Goals would be to ensure amendments would not violate any laws and to make public aware of any potential financial implications
(Editor’s note: This story was updated late in the morning on Feb. 14 to note the names of the Charter Review Board members absent from the Jan. 30 meeting.)
Almost exactly a year ago, they started the process. On Jan. 15, seven members of the Sarasota County Charter Review Board (CRB) voted unanimously to conduct a formal discussion on May 20 regarding proposed county Charter changes that would necessitate the vetting of citizen-initiated amendments for legal sufficiency and any financial ramifications.
As approved by a special committee the board established on Jan. 30, 2019, the draft amendment to Section 7.1 of the county Charter says, “Any proposed amendment shall not conflict with the Florida Constitution, general law, or the Charter.”
The impetus for the board’s efforts, CRB member Donna Barcomb of Sarasota acknowledged on Jan. 15, was the November 2018 passage of two Charter amendments that had been written by Siesta Key resident Michael Cosentino. One — 3.9 — called for the County Commission to rescind its May 2016 vote to vacate a 373-foot-long segment of North Beach Road or reacquire that stretch. The second — 3.10 — prohibited the County Commission from any future right of way vacation or sale of any county-owned property with so much as a “waterfront vista.”
“I don’t think people really thought about, for example, the impact financially” if the amendments won voter approval, Barcomb told her colleagues. The proposed Amendment 3.9 had “no price tag” information, she added.
Barcomb was vice chair of the special committee then-Charter Review Board Chair Anthony Sawyer appointed on Jan. 30, 2019 to review a proposal of then-Vice Chair Joe Justice of North Port. Justice had called for a means of ensuring that “all the pros and cons” of proposed citizen-initiated Charter amendments be aired publicly.
Seven of the 10 Charter Review Board members were present for the Jan. 30 meeting. Those absent were Sawyer, James Gabbert and Neil Rainford, all of Sarasota.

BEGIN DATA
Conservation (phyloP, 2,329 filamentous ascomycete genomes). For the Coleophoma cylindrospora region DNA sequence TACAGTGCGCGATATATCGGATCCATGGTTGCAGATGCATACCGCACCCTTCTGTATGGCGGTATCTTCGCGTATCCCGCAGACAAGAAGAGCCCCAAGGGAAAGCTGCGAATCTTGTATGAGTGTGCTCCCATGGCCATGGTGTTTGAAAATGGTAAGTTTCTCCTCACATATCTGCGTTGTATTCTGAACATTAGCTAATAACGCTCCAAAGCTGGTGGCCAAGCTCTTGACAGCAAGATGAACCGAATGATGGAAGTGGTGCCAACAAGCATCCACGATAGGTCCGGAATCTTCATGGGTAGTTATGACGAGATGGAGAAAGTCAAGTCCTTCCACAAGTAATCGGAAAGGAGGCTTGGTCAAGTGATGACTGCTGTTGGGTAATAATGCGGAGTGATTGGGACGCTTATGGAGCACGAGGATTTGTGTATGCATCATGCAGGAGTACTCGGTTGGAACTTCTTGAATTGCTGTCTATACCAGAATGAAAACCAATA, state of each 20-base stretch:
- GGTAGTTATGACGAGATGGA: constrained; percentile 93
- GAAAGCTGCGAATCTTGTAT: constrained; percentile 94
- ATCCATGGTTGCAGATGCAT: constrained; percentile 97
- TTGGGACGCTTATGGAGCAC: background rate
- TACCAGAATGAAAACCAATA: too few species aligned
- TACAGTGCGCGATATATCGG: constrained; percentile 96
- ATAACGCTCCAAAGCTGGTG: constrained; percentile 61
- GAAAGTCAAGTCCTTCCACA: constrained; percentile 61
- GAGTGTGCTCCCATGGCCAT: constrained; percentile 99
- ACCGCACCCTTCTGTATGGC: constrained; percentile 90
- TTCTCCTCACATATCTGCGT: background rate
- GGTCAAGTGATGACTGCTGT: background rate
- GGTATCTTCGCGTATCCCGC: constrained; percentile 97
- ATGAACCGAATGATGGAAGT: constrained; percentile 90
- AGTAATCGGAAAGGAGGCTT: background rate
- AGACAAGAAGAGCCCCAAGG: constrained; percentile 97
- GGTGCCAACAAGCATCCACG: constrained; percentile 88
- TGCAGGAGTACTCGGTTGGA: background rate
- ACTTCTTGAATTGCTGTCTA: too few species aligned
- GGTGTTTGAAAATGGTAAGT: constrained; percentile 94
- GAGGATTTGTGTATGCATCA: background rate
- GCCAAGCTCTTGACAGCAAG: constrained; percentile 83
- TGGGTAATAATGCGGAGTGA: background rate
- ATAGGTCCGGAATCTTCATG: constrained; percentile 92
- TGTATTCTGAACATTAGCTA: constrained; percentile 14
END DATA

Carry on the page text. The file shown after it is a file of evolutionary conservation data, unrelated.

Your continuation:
Cosentino has been fighting a 12th Judicial Circuit Court challenge of the two amendments since September 2018. In late October 2019, Circuit Judge Hunter Carroll ruled that Amendment 3.9 “is contrary to Sarasota’s Charter and is therefore invalid.” He then ordered that the first sentence of Amendment 3.10 be severed from the remainder of that section, writing that its opening statement conflicts with state law.
A hearing has been set for Feb. 18 on a motion filed by Sarasota County and two sets of property owners on North Beach Road, seeking a final judgment from the court that would result in the formal dismissal of the Cosentino Charter amendment litigation at the Circuit Court level.
Cosentino has vowed to take the case to the Florida Supreme Court if necessary, alleging that actions of the Office of the County Attorney led to the questions regarding the legality of the amendments.
During the Jan. 15 discussion, Barcomb stressed of the proposed amendment to Charter Section 7.1, “This has nothingto do with Single-Member Districts.”
She was referring to another Charter amendment approved in November 2018. It says that only voters who reside in the same district as candidates for the Sarasota County Commission may cast ballots for those candidates. Previously, all candidates for open seats on the commission were elected countywide.
The Charter Review Board members are “not necessarily trying to make it more difficult [for a citizen-initiated Charter amendment to get on a ballot],” Barcomb emphasized. “What we’re trying to do is educate the electorate. So we wanted to make sure the constituents of Sarasota [County] understood what they were voting for; not to tell them how to vote …”
Chair Richard Dorfman of Sarasota talked of paid petition gatherers who go out and ask voters for their signatures. “I guarantee you 90% of those people signing have no clue what [sponsors are] asking for, and the [petition gatherer] has no clue on how to explain it, because [such situations have] happened time and time again [to me].”
If, after their discussion on May 20, they agree to conduct a public hearing on a proposed amendment to Section 7.1, then that hearing would be advertised for their Oct. 14 session, Assistant County Attorney Sarah Blackwell told the Charter Review Board members.
Oct. 14 is the date of their next meeting after the one on May 20, according to their schedule for this year.
The May and October meetings will be held at 6 p.m. in the County Commission Chambers of the Sarasota County Administration Center, which is located at 1660 Ringling Blvd. in downtown Sarasota, according to information on the Charter Review Board’s webpage.
Other requirements of the draft amendment
Among other facets of the draft Charter amendment the Charter Review Board addressed on Jan. 30, it would require that any citizen-initiated petition drive for a change to the Charter gain the signatures of at least 10 percent of the number of registered voters in each of the five County Commission districts as of the last general election.